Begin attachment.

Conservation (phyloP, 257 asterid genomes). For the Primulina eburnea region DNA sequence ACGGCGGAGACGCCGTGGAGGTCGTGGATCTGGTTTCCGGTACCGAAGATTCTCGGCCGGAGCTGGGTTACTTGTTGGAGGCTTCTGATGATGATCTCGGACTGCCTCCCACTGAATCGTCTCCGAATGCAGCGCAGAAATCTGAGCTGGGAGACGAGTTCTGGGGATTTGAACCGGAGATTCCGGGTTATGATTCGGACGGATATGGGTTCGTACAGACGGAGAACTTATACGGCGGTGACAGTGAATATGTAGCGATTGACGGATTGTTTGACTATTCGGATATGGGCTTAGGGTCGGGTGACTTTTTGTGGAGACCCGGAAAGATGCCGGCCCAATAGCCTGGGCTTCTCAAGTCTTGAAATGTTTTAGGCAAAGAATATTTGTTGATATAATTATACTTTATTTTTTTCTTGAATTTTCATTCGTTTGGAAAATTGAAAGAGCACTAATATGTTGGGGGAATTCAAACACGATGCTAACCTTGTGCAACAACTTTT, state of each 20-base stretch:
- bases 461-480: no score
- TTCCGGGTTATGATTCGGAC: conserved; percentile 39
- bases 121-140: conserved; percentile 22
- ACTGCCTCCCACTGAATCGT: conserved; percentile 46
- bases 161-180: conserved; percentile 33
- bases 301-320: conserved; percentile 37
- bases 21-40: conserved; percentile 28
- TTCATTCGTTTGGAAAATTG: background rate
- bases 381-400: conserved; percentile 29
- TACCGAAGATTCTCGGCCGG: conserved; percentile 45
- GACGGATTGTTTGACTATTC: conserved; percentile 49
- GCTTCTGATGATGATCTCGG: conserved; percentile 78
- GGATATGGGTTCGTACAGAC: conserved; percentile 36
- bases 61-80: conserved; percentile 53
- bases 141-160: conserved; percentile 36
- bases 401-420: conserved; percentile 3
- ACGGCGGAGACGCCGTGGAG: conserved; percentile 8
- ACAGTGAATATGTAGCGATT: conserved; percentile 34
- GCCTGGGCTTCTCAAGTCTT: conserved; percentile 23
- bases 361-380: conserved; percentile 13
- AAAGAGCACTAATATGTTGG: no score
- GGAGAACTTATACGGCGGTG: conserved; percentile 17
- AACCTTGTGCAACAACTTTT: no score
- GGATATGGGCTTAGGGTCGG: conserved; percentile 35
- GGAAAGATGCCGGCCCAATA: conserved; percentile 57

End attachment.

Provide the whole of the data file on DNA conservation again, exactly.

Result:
Conservation (phyloP, 257 asterid genomes). For the Primulina eburnea region DNA sequence ACGGCGGAGACGCCGTGGAGGTCGTGGATCTGGTTTCCGGTACCGAAGATTCTCGGCCGGAGCTGGGTTACTTGTTGGAGGCTTCTGATGATGATCTCGGACTGCCTCCCACTGAATCGTCTCCGAATGCAGCGCAGAAATCTGAGCTGGGAGACGAGTTCTGGGGATTTGAACCGGAGATTCCGGGTTATGATTCGGACGGATATGGGTTCGTACAGACGGAGAACTTATACGGCGGTGACAGTGAATATGTAGCGATTGACGGATTGTTTGACTATTCGGATATGGGCTTAGGGTCGGGTGACTTTTTGTGGAGACCCGGAAAGATGCCGGCCCAATAGCCTGGGCTTCTCAAGTCTTGAAATGTTTTAGGCAAAGAATATTTGTTGATATAATTATACTTTATTTTTTTCTTGAATTTTCATTCGTTTGGAAAATTGAAAGAGCACTAATATGTTGGGGGAATTCAAACACGATGCTAACCTTGTGCAACAACTTTT, state of each 20-base stretch:
- bases 461-480: no score
- TTCCGGGTTATGATTCGGAC: conserved; percentile 39
- bases 121-140: conserved; percentile 22
- ACTGCCTCCCACTGAATCGT: conserved; percentile 46
- bases 161-180: conserved; percentile 33
- bases 301-320: conserved; percentile 37
- bases 21-40: conserved; percentile 28
- TTCATTCGTTTGGAAAATTG: background rate
- bases 381-400: conserved; percentile 29
- TACCGAAGATTCTCGGCCGG: conserved; percentile 45
- GACGGATTGTTTGACTATTC: conserved; percentile 49
- GCTTCTGATGATGATCTCGG: conserved; percentile 78
- GGATATGGGTTCGTACAGAC: conserved; percentile 36
- bases 61-80: conserved; percentile 53
- bases 141-160: conserved; percentile 36
- bases 401-420: conserved; percentile 3
- ACGGCGGAGACGCCGTGGAG: conserved; percentile 8
- ACAGTGAATATGTAGCGATT: conserved; percentile 34
- GCCTGGGCTTCTCAAGTCTT: conserved; percentile 23
- bases 361-380: conserved; percentile 13
- AAAGAGCACTAATATGTTGG: no score
- GGAGAACTTATACGGCGGTG: conserved; percentile 17
- AACCTTGTGCAACAACTTTT: no score
- GGATATGGGCTTAGGGTCGG: conserved; percentile 35
- GGAAAGATGCCGGCCCAATA: conserved; percentile 57